Maybe it’s just me, but if I get a pitch for a styled shoot and it doesn’t fit into my brand colors or style, I don’t take the offer. I want to stay consistent for my clients and actually give them inspiration that looks like a Shea Brianne bride’s wedding.
If you can work with your vendors to stick in a general color palette that will work well with your brand, you will find that you can use your images more widely– from your website, Instagram feed, print pieces, price guides, etc. If you take a styled shoot that’s not a good fit with your brand or style just to take it, realize that you’re doing it to hone your shooting/styling skills and probably won’t get as much “share-ability” out of it.
I hope you find these tips for getting the most out of your next styled shoot helpful! Styled shoots are such a fun way to store up content, network with vendors, and elevate your creativity. Just don’t forget to plan a strategy for ROI! 😉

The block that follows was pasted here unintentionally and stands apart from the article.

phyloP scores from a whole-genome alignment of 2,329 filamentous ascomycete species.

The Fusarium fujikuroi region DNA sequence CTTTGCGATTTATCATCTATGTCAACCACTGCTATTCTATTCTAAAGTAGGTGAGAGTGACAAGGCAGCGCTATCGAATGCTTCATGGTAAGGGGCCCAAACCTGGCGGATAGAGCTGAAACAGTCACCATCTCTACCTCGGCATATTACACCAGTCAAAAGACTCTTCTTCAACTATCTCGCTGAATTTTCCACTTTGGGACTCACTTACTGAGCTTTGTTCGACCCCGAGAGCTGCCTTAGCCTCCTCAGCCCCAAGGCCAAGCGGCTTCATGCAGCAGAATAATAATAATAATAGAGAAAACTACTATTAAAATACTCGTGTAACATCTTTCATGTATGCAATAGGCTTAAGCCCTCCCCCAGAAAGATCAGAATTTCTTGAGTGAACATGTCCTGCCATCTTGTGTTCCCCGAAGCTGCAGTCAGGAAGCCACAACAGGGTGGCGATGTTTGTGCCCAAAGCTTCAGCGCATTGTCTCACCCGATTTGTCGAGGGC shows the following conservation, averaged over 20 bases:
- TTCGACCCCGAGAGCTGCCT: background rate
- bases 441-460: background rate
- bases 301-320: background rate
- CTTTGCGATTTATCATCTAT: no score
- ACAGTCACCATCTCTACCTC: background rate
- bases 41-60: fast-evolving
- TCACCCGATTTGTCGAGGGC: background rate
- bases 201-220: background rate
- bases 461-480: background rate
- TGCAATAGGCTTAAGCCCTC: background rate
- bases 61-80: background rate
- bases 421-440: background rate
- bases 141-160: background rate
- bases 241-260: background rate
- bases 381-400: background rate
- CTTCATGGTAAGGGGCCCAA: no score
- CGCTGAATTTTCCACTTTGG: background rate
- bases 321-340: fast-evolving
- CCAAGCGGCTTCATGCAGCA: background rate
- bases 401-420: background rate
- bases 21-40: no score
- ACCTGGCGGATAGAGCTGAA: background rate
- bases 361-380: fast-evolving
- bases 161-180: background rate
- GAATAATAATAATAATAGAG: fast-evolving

Loving the idea of doing styled shoots but don’t have any money to put them together? What if there was a way for you to put together a dream styled shoot–– and get PAID for it? In our upcoming Workshop Course for photographers, we teach you how we do just that! Over our time hosting workshops we’ve been able to bring in an additional $10k of income while planning the styled shoots of our (well, really MY) dreams! Want to learn how you can do the same? CLICK HERE to get on the waitlist for our course, launching late this fall!